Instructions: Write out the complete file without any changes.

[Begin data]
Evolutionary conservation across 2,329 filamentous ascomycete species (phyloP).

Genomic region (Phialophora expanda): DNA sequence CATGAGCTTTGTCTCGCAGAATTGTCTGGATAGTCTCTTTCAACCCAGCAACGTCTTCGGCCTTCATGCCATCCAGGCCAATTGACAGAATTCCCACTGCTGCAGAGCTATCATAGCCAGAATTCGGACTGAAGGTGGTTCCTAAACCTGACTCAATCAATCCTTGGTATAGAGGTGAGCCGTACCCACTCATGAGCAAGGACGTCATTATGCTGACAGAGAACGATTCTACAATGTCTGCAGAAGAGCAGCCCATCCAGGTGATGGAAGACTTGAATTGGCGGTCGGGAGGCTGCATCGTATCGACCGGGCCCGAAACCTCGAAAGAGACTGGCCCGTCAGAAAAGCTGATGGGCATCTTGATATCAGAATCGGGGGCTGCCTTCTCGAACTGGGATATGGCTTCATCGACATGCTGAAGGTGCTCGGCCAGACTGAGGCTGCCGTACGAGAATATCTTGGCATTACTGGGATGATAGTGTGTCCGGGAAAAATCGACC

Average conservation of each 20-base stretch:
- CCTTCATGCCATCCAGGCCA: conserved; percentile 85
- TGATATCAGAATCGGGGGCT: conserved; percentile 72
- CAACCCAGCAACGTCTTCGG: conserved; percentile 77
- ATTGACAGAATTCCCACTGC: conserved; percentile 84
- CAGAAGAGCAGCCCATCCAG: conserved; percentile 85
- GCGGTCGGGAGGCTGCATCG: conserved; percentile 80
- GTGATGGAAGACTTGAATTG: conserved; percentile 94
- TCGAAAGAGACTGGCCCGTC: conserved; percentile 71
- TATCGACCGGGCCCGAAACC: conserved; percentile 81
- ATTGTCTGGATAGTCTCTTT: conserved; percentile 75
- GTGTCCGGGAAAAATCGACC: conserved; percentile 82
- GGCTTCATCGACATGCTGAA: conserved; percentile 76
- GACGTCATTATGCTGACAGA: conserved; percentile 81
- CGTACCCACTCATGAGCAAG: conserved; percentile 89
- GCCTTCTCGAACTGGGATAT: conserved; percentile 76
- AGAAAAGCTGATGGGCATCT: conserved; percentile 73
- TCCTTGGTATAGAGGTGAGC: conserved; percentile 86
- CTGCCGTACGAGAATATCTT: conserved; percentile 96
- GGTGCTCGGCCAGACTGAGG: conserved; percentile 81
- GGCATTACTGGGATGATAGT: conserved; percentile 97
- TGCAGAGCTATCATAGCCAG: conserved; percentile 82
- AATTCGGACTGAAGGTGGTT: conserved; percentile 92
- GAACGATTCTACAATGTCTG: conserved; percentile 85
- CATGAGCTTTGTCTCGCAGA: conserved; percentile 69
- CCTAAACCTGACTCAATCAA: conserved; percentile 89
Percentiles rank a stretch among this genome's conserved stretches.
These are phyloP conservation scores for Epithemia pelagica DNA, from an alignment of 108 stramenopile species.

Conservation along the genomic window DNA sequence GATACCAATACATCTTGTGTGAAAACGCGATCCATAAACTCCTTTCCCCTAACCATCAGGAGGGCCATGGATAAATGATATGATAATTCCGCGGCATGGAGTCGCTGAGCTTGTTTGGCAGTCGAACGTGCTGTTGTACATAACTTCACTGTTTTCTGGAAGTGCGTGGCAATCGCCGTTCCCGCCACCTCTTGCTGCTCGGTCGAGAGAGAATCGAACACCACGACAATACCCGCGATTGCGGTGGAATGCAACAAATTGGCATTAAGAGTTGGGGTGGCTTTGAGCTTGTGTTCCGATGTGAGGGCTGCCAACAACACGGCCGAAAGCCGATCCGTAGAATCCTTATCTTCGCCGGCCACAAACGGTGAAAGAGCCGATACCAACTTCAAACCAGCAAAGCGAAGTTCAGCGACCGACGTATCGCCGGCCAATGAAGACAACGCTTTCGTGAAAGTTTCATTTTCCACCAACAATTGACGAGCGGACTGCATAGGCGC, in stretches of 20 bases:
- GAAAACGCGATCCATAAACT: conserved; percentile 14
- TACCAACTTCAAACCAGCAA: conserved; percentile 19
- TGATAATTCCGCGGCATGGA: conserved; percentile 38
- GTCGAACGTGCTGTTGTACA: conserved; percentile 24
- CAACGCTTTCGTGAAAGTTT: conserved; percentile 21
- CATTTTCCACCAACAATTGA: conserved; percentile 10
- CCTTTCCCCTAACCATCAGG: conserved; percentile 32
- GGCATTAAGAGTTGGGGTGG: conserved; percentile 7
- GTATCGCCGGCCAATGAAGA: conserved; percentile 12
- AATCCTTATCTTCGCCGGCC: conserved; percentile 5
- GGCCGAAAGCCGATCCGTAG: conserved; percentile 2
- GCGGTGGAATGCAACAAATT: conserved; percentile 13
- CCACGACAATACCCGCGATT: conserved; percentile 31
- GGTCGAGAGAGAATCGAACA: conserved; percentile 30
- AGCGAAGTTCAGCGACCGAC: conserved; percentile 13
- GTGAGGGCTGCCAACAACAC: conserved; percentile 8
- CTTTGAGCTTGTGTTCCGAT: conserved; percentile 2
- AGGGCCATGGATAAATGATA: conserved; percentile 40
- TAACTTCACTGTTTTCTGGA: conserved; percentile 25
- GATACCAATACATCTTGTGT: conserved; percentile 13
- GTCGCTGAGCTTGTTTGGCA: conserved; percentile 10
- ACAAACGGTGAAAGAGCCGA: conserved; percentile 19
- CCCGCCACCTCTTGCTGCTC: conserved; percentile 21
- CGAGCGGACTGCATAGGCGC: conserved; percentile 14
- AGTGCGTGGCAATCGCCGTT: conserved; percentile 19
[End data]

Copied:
Evolutionary conservation across 2,329 filamentous ascomycete species (phyloP).

Genomic region (Phialophora expanda): DNA sequence CATGAGCTTTGTCTCGCAGAATTGTCTGGATAGTCTCTTTCAACCCAGCAACGTCTTCGGCCTTCATGCCATCCAGGCCAATTGACAGAATTCCCACTGCTGCAGAGCTATCATAGCCAGAATTCGGACTGAAGGTGGTTCCTAAACCTGACTCAATCAATCCTTGGTATAGAGGTGAGCCGTACCCACTCATGAGCAAGGACGTCATTATGCTGACAGAGAACGATTCTACAATGTCTGCAGAAGAGCAGCCCATCCAGGTGATGGAAGACTTGAATTGGCGGTCGGGAGGCTGCATCGTATCGACCGGGCCCGAAACCTCGAAAGAGACTGGCCCGTCAGAAAAGCTGATGGGCATCTTGATATCAGAATCGGGGGCTGCCTTCTCGAACTGGGATATGGCTTCATCGACATGCTGAAGGTGCTCGGCCAGACTGAGGCTGCCGTACGAGAATATCTTGGCATTACTGGGATGATAGTGTGTCCGGGAAAAATCGACC

Average conservation of each 20-base stretch:
- CCTTCATGCCATCCAGGCCA: conserved; percentile 85
- TGATATCAGAATCGGGGGCT: conserved; percentile 72
- CAACCCAGCAACGTCTTCGG: conserved; percentile 77
- ATTGACAGAATTCCCACTGC: conserved; percentile 84
- CAGAAGAGCAGCCCATCCAG: conserved; percentile 85
- GCGGTCGGGAGGCTGCATCG: conserved; percentile 80
- GTGATGGAAGACTTGAATTG: conserved; percentile 94
- TCGAAAGAGACTGGCCCGTC: conserved; percentile 71
- TATCGACCGGGCCCGAAACC: conserved; percentile 81
- ATTGTCTGGATAGTCTCTTT: conserved; percentile 75
- GTGTCCGGGAAAAATCGACC: conserved; percentile 82
- GGCTTCATCGACATGCTGAA: conserved; percentile 76
- GACGTCATTATGCTGACAGA: conserved; percentile 81
- CGTACCCACTCATGAGCAAG: conserved; percentile 89
- GCCTTCTCGAACTGGGATAT: conserved; percentile 76
- AGAAAAGCTGATGGGCATCT: conserved; percentile 73
- TCCTTGGTATAGAGGTGAGC: conserved; percentile 86
- CTGCCGTACGAGAATATCTT: conserved; percentile 96
- GGTGCTCGGCCAGACTGAGG: conserved; percentile 81
- GGCATTACTGGGATGATAGT: conserved; percentile 97
- TGCAGAGCTATCATAGCCAG: conserved; percentile 82
- AATTCGGACTGAAGGTGGTT: conserved; percentile 92
- GAACGATTCTACAATGTCTG: conserved; percentile 85
- CATGAGCTTTGTCTCGCAGA: conserved; percentile 69
- CCTAAACCTGACTCAATCAA: conserved; percentile 89
Percentiles rank a stretch among this genome's conserved stretches.
These are phyloP conservation scores for Epithemia pelagica DNA, from an alignment of 108 stramenopile species.

Conservation along the genomic window DNA sequence GATACCAATACATCTTGTGTGAAAACGCGATCCATAAACTCCTTTCCCCTAACCATCAGGAGGGCCATGGATAAATGATATGATAATTCCGCGGCATGGAGTCGCTGAGCTTGTTTGGCAGTCGAACGTGCTGTTGTACATAACTTCACTGTTTTCTGGAAGTGCGTGGCAATCGCCGTTCCCGCCACCTCTTGCTGCTCGGTCGAGAGAGAATCGAACACCACGACAATACCCGCGATTGCGGTGGAATGCAACAAATTGGCATTAAGAGTTGGGGTGGCTTTGAGCTTGTGTTCCGATGTGAGGGCTGCCAACAACACGGCCGAAAGCCGATCCGTAGAATCCTTATCTTCGCCGGCCACAAACGGTGAAAGAGCCGATACCAACTTCAAACCAGCAAAGCGAAGTTCAGCGACCGACGTATCGCCGGCCAATGAAGACAACGCTTTCGTGAAAGTTTCATTTTCCACCAACAATTGACGAGCGGACTGCATAGGCGC, in stretches of 20 bases:
- GAAAACGCGATCCATAAACT: conserved; percentile 14
- TACCAACTTCAAACCAGCAA: conserved; percentile 19
- TGATAATTCCGCGGCATGGA: conserved; percentile 38
- GTCGAACGTGCTGTTGTACA: conserved; percentile 24
- CAACGCTTTCGTGAAAGTTT: conserved; percentile 21
- CATTTTCCACCAACAATTGA: conserved; percentile 10
- CCTTTCCCCTAACCATCAGG: conserved; percentile 32
- GGCATTAAGAGTTGGGGTGG: conserved; percentile 7
- GTATCGCCGGCCAATGAAGA: conserved; percentile 12
- AATCCTTATCTTCGCCGGCC: conserved; percentile 5
- GGCCGAAAGCCGATCCGTAG: conserved; percentile 2
- GCGGTGGAATGCAACAAATT: conserved; percentile 13
- CCACGACAATACCCGCGATT: conserved; percentile 31
- GGTCGAGAGAGAATCGAACA: conserved; percentile 30
- AGCGAAGTTCAGCGACCGAC: conserved; percentile 13
- GTGAGGGCTGCCAACAACAC: conserved; percentile 8
- CTTTGAGCTTGTGTTCCGAT: conserved; percentile 2
- AGGGCCATGGATAAATGATA: conserved; percentile 40
- TAACTTCACTGTTTTCTGGA: conserved; percentile 25
- GATACCAATACATCTTGTGT: conserved; percentile 13
- GTCGCTGAGCTTGTTTGGCA: conserved; percentile 10
- ACAAACGGTGAAAGAGCCGA: conserved; percentile 19
- CCCGCCACCTCTTGCTGCTC: conserved; percentile 21
- CGAGCGGACTGCATAGGCGC: conserved; percentile 14
- AGTGCGTGGCAATCGCCGTT: conserved; percentile 19